Book Review – Dodsworth by Sinclair Lewis

Rare authors have possessed the capability to portray American society with a unique combination of both wit and disdain. Even fewer have shown the requisite proficiency in the craft of writing to do so while utilizing a setting mostly outside of America’s borders. Sinclair Lewis managed to accomplish all three of these feats, not just in the course of a single career, but in the span on one novel. Dodsworth demonstrated the epitome of the artist’s craft while at the same time, presenting sarcasm on par with that of Johnathan Swift.

No Sinclair Lewis novel would be complete without his use of irony and sardonic humor. Dodsworth fulfilled this expectation. The attached description of a British aristocrat demonstrated how.

Lady Ouston was a beautiful woman and very commanding. She had a high, quick, passionate voice and many resolute opinions. She was firm and even a little belligerent about the preferability of Jay’s to Poiret in the matter of frocks, about the treachery of the Labor (sic) Party, about the desirability (entirely on behalf of the country) of Sir Francis becoming Prime Minister, about the heinousness of beer-drinking among the working classes, about the scoundrelism of roast chicken without a proper bread sauce, and particularly about the bad manners, illiteracy, and money-grubbing of the United States of America.

She had been born—and her father and mother before her—in Nashville, Tennessee. (Location 1556)

Lewis wrote Dodsworth, as he did most of his best novels, during Prohibition. Like his other work during the time frame, he colorfully worked his views on the subject into his tale.

Judge Turpin—an eye-glassed sparrow of a man who seemed to admire Sam, and showed his reverence for the law by taking illicit drink for drink with him. (Location 486)

In the event readers missed the point. Lewis included the following several sentences later.

Tub jabbed at Judge Turpin for sentencing bootleggers while he himself enjoyed his whiskey as thoroughly as anyone in Zenith. (Location 520)

While I enjoyed reading Lewis’ “zingers” on American mores, the disintegration of Dodworth’s marriage served as the central theme. Supposedly, Lewis based the novel on his own marital issues with Dorothy Thompson. Dodworth’s marital woes weren’t spared from the author’s acerbic pen. I supposed that’s why Dodsworth’s emotions and thoughts regarding his wife Fran seemed so genuine, as in the following passage.

…he had suddenly grasped something which he had never completely formulated in their twenty-three years of marriage: that she was not in the least a mature and responsible woman, mother and wife and administrator, but simply a clever child with a child’s confused self-dramatizations. (Location 3907)

This passage represented only one view of Dodsworth’s wife. Not all of Lewis’ prose described her so favorably.   

Another element that made this novel so believable to me was the way Dodsworth perceived himself. The quotation below shows Dodsworth’s reaction to his wife’s suggestion they travel through Europe after his retirement.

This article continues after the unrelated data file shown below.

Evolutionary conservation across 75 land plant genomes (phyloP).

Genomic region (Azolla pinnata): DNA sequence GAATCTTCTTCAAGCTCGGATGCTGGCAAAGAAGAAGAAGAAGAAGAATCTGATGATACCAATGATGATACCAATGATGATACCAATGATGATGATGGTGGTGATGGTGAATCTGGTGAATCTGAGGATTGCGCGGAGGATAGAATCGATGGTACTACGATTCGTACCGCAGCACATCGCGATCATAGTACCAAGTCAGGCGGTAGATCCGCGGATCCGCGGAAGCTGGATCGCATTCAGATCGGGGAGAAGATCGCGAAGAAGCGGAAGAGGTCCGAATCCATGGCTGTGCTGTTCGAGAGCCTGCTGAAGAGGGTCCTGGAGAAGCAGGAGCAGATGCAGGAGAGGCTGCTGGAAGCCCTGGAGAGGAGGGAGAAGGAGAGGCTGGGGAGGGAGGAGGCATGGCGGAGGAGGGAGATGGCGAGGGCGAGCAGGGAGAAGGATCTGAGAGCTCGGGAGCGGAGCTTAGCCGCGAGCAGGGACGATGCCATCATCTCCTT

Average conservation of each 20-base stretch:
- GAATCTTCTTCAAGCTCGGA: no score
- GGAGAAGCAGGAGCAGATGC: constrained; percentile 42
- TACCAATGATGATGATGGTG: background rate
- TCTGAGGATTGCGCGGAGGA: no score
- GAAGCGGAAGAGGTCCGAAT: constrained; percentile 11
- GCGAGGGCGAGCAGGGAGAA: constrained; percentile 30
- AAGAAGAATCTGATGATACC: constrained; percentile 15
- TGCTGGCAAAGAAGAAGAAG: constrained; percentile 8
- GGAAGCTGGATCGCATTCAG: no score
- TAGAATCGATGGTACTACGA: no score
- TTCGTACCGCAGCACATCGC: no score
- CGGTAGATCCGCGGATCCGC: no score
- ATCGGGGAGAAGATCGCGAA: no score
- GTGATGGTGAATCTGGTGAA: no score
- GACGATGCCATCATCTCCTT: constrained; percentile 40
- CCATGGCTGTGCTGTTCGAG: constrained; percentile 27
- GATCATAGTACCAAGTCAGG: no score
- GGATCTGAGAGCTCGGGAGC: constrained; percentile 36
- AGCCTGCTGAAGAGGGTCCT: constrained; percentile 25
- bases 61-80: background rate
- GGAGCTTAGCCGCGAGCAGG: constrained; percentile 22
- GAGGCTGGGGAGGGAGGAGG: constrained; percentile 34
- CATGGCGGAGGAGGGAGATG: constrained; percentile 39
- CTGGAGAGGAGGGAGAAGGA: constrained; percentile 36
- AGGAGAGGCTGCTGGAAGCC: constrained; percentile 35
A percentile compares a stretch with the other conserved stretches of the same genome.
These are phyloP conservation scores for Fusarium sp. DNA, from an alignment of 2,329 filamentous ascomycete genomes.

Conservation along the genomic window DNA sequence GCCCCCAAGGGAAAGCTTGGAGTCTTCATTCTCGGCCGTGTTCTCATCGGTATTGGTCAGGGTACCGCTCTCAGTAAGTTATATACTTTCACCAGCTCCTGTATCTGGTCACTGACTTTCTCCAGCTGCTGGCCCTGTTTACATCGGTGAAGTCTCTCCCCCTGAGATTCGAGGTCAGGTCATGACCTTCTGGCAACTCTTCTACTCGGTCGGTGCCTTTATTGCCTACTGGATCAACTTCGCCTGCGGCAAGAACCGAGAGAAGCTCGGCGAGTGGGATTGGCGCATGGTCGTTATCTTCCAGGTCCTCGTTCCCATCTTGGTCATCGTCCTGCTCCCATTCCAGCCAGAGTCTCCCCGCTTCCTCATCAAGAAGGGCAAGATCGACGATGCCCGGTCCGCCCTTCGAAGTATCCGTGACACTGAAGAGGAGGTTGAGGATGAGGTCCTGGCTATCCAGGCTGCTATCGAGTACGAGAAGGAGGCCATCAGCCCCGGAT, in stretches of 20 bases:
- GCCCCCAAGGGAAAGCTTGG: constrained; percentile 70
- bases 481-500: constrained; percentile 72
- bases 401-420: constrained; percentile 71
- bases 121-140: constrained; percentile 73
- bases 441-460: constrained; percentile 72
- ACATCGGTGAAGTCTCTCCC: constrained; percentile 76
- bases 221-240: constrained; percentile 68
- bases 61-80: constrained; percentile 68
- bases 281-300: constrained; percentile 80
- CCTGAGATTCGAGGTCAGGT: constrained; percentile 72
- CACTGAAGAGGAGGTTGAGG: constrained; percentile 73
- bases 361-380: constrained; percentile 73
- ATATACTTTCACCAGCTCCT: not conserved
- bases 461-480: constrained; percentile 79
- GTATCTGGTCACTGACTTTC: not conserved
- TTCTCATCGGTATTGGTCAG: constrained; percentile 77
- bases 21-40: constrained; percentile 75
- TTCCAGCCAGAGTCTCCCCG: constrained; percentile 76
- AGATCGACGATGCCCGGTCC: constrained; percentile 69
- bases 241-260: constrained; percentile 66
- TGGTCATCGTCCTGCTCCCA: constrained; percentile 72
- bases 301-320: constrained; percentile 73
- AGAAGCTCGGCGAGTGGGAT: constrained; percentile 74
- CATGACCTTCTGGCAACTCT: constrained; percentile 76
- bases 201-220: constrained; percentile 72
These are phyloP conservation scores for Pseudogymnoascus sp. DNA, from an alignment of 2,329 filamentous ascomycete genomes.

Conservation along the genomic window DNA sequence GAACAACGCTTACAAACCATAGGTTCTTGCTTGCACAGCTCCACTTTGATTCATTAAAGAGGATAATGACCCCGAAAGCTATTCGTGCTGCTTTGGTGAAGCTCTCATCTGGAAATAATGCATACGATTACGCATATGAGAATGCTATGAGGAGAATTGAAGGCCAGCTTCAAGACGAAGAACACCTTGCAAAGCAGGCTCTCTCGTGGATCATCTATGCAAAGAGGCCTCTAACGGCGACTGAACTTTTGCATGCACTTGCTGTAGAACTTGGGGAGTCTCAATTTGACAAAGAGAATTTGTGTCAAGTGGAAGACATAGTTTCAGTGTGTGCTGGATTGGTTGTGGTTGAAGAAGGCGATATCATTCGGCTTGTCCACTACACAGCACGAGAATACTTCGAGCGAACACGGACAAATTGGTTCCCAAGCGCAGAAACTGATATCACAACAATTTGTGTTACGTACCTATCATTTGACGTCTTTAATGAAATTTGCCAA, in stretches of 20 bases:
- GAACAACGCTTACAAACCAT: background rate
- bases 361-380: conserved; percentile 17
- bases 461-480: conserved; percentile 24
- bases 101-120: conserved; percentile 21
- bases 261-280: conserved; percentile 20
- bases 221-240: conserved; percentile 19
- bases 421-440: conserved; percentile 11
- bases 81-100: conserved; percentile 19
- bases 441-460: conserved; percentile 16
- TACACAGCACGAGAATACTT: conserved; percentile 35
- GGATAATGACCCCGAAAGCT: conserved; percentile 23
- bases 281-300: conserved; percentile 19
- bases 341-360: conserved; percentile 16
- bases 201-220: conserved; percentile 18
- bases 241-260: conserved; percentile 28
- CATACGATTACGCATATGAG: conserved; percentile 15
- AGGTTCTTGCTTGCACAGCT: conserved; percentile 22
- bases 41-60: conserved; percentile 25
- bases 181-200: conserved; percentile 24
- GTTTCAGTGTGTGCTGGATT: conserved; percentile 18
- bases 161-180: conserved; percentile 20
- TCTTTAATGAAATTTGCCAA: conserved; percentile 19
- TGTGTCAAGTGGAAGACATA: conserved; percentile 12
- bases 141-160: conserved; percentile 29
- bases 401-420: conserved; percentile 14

I’ve learned that Life is real and Life is earnest and the presidency of a corporation is its goal. What would I be doing with anything so degenerate as enjoying myself? (Location 632)

I recall a story that Ms. Thompson once wrote a letter to Lewis stating to the effect, “Either you’re working, drinking or recovering from drinking.” The above quote seemed a roundabout reference to that sentiment.

Later in the story Lewis presented Sam Dodsworth as the poor, helpless victim of an unfaithful partner.

But between blurred drowsinesses, he saw with clarity that he was utterly a man alone, that his work, his children, his friends, his habitual routine of life, and at last his wife, all the props and crutches with which he had been enabled to hobble through life as a Good Fellow, were gone, and that he had nothing upon which to depend except such solaces as he might find in his own brain. No one really needed him, and he was a man who had never been able to depend on any one to whom he could not give. (Location 6091)

What a requiem for a selfless altruist. Then towards the conclusion of the story (I should point out to readers that I’m shaking my head as I’m writing this) Dodsworth attempted to reconcile with his wife. After deep, difficult reflection he chose to return to his new girlfriend. The novel ended with the following line.

He was, indeed, so confidently happy that he completely forgot Fran and he did not again yearn over her, for almost two days. (Location 7171)

Without any firsthand knowledge of Lewis’ marriage to Ms. Parker, Dodsworth left me with the impression Lewis didn’t see himself as responsible in any way for the relationship’s decay.

I would call Dodsworth an absolute must-read for Sinclair Lewis fans. It possessed all the elements of a great novel by America’s first Nobel Laureate in Literature. Since it took place mainly in Europe, I’d recommend people unfamiliar with his work start out with books he set in the United States such as Elmer Gantry, Main Street or Babbitt. Dodsworth made a cameo appearance in the latter. The fact I read those books enabled me to appreciate the sharp jocularity of Dodsworth and its author even more.

 

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